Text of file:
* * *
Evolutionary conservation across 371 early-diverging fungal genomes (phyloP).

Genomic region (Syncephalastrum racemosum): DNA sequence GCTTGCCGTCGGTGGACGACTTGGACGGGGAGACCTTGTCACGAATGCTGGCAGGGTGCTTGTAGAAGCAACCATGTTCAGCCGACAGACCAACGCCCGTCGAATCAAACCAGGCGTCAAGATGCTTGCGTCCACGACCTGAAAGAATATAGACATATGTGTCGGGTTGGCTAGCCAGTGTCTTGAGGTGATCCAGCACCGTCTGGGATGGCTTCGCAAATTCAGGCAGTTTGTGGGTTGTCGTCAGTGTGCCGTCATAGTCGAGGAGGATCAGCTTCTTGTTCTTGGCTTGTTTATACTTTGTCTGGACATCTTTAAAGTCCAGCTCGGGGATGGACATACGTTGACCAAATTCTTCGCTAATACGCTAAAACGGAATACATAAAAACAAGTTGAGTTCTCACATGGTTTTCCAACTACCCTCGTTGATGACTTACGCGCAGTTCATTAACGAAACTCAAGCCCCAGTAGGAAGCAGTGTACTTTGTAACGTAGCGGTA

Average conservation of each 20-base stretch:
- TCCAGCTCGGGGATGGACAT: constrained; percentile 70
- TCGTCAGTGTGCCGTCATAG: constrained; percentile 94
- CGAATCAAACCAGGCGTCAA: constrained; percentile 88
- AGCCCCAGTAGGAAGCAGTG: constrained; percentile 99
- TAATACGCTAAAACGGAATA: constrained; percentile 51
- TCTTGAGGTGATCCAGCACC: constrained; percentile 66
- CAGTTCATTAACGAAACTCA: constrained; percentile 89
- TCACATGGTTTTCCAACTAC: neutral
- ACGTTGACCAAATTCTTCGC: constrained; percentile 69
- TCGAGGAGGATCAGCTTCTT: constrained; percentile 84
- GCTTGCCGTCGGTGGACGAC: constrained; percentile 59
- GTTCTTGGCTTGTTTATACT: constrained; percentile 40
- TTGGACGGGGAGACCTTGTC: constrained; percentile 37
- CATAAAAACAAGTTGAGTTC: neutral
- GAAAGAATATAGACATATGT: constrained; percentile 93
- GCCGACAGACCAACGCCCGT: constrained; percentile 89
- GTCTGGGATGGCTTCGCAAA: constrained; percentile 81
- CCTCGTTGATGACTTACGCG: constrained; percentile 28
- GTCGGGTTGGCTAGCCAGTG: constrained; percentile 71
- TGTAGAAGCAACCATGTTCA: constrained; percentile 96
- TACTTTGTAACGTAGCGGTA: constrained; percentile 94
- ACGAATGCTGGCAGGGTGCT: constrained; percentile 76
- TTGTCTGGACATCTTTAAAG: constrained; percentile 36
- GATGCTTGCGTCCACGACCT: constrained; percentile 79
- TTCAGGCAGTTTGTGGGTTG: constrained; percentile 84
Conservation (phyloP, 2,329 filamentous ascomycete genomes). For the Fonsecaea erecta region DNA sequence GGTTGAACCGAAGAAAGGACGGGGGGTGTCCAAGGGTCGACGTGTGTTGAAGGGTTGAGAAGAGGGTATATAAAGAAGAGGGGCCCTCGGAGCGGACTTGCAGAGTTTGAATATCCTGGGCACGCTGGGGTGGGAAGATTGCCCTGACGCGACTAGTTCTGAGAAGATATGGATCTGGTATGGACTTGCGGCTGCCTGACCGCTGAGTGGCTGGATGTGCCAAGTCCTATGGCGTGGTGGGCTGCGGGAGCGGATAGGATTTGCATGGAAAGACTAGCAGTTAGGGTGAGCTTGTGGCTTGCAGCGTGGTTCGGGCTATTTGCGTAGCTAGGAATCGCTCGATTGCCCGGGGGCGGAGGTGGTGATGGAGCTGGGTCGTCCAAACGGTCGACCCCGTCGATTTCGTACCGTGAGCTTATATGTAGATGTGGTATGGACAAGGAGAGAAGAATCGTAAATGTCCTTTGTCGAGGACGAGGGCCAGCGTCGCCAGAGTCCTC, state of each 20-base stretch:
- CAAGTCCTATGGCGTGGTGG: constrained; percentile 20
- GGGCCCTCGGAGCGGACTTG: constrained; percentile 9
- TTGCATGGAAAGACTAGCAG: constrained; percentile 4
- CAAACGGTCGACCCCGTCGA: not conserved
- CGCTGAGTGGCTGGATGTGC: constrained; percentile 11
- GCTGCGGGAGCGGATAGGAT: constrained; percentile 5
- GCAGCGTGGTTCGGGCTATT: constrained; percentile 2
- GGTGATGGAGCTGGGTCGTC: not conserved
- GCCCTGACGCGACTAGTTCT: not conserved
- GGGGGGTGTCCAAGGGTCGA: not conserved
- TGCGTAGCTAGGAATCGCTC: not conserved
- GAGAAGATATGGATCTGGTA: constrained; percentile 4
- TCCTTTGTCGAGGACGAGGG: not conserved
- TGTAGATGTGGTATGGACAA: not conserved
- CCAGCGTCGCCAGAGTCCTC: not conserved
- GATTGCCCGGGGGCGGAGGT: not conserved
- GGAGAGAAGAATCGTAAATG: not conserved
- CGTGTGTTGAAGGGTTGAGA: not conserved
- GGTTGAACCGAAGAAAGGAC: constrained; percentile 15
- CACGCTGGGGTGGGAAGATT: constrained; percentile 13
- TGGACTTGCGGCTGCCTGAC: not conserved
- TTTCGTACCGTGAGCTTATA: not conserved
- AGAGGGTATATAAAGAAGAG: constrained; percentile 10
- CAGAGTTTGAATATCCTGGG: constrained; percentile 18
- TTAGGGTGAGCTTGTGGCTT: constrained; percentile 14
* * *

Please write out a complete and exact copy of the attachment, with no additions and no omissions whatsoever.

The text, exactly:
Evolutionary conservation across 371 early-diverging fungal genomes (phyloP).

Genomic region (Syncephalastrum racemosum): DNA sequence GCTTGCCGTCGGTGGACGACTTGGACGGGGAGACCTTGTCACGAATGCTGGCAGGGTGCTTGTAGAAGCAACCATGTTCAGCCGACAGACCAACGCCCGTCGAATCAAACCAGGCGTCAAGATGCTTGCGTCCACGACCTGAAAGAATATAGACATATGTGTCGGGTTGGCTAGCCAGTGTCTTGAGGTGATCCAGCACCGTCTGGGATGGCTTCGCAAATTCAGGCAGTTTGTGGGTTGTCGTCAGTGTGCCGTCATAGTCGAGGAGGATCAGCTTCTTGTTCTTGGCTTGTTTATACTTTGTCTGGACATCTTTAAAGTCCAGCTCGGGGATGGACATACGTTGACCAAATTCTTCGCTAATACGCTAAAACGGAATACATAAAAACAAGTTGAGTTCTCACATGGTTTTCCAACTACCCTCGTTGATGACTTACGCGCAGTTCATTAACGAAACTCAAGCCCCAGTAGGAAGCAGTGTACTTTGTAACGTAGCGGTA

Average conservation of each 20-base stretch:
- TCCAGCTCGGGGATGGACAT: constrained; percentile 70
- TCGTCAGTGTGCCGTCATAG: constrained; percentile 94
- CGAATCAAACCAGGCGTCAA: constrained; percentile 88
- AGCCCCAGTAGGAAGCAGTG: constrained; percentile 99
- TAATACGCTAAAACGGAATA: constrained; percentile 51
- TCTTGAGGTGATCCAGCACC: constrained; percentile 66
- CAGTTCATTAACGAAACTCA: constrained; percentile 89
- TCACATGGTTTTCCAACTAC: neutral
- ACGTTGACCAAATTCTTCGC: constrained; percentile 69
- TCGAGGAGGATCAGCTTCTT: constrained; percentile 84
- GCTTGCCGTCGGTGGACGAC: constrained; percentile 59
- GTTCTTGGCTTGTTTATACT: constrained; percentile 40
- TTGGACGGGGAGACCTTGTC: constrained; percentile 37
- CATAAAAACAAGTTGAGTTC: neutral
- GAAAGAATATAGACATATGT: constrained; percentile 93
- GCCGACAGACCAACGCCCGT: constrained; percentile 89
- GTCTGGGATGGCTTCGCAAA: constrained; percentile 81
- CCTCGTTGATGACTTACGCG: constrained; percentile 28
- GTCGGGTTGGCTAGCCAGTG: constrained; percentile 71
- TGTAGAAGCAACCATGTTCA: constrained; percentile 96
- TACTTTGTAACGTAGCGGTA: constrained; percentile 94
- ACGAATGCTGGCAGGGTGCT: constrained; percentile 76
- TTGTCTGGACATCTTTAAAG: constrained; percentile 36
- GATGCTTGCGTCCACGACCT: constrained; percentile 79
- TTCAGGCAGTTTGTGGGTTG: constrained; percentile 84
Conservation (phyloP, 2,329 filamentous ascomycete genomes). For the Fonsecaea erecta region DNA sequence GGTTGAACCGAAGAAAGGACGGGGGGTGTCCAAGGGTCGACGTGTGTTGAAGGGTTGAGAAGAGGGTATATAAAGAAGAGGGGCCCTCGGAGCGGACTTGCAGAGTTTGAATATCCTGGGCACGCTGGGGTGGGAAGATTGCCCTGACGCGACTAGTTCTGAGAAGATATGGATCTGGTATGGACTTGCGGCTGCCTGACCGCTGAGTGGCTGGATGTGCCAAGTCCTATGGCGTGGTGGGCTGCGGGAGCGGATAGGATTTGCATGGAAAGACTAGCAGTTAGGGTGAGCTTGTGGCTTGCAGCGTGGTTCGGGCTATTTGCGTAGCTAGGAATCGCTCGATTGCCCGGGGGCGGAGGTGGTGATGGAGCTGGGTCGTCCAAACGGTCGACCCCGTCGATTTCGTACCGTGAGCTTATATGTAGATGTGGTATGGACAAGGAGAGAAGAATCGTAAATGTCCTTTGTCGAGGACGAGGGCCAGCGTCGCCAGAGTCCTC, state of each 20-base stretch:
- CAAGTCCTATGGCGTGGTGG: constrained; percentile 20
- GGGCCCTCGGAGCGGACTTG: constrained; percentile 9
- TTGCATGGAAAGACTAGCAG: constrained; percentile 4
- CAAACGGTCGACCCCGTCGA: not conserved
- CGCTGAGTGGCTGGATGTGC: constrained; percentile 11
- GCTGCGGGAGCGGATAGGAT: constrained; percentile 5
- GCAGCGTGGTTCGGGCTATT: constrained; percentile 2
- GGTGATGGAGCTGGGTCGTC: not conserved
- GCCCTGACGCGACTAGTTCT: not conserved
- GGGGGGTGTCCAAGGGTCGA: not conserved
- TGCGTAGCTAGGAATCGCTC: not conserved
- GAGAAGATATGGATCTGGTA: constrained; percentile 4
- TCCTTTGTCGAGGACGAGGG: not conserved
- TGTAGATGTGGTATGGACAA: not conserved
- CCAGCGTCGCCAGAGTCCTC: not conserved
- GATTGCCCGGGGGCGGAGGT: not conserved
- GGAGAGAAGAATCGTAAATG: not conserved
- CGTGTGTTGAAGGGTTGAGA: not conserved
- GGTTGAACCGAAGAAAGGAC: constrained; percentile 15
- CACGCTGGGGTGGGAAGATT: constrained; percentile 13
- TGGACTTGCGGCTGCCTGAC: not conserved
- TTTCGTACCGTGAGCTTATA: not conserved
- AGAGGGTATATAAAGAAGAG: constrained; percentile 10
- CAGAGTTTGAATATCCTGGG: constrained; percentile 18
- TTAGGGTGAGCTTGTGGCTT: constrained; percentile 14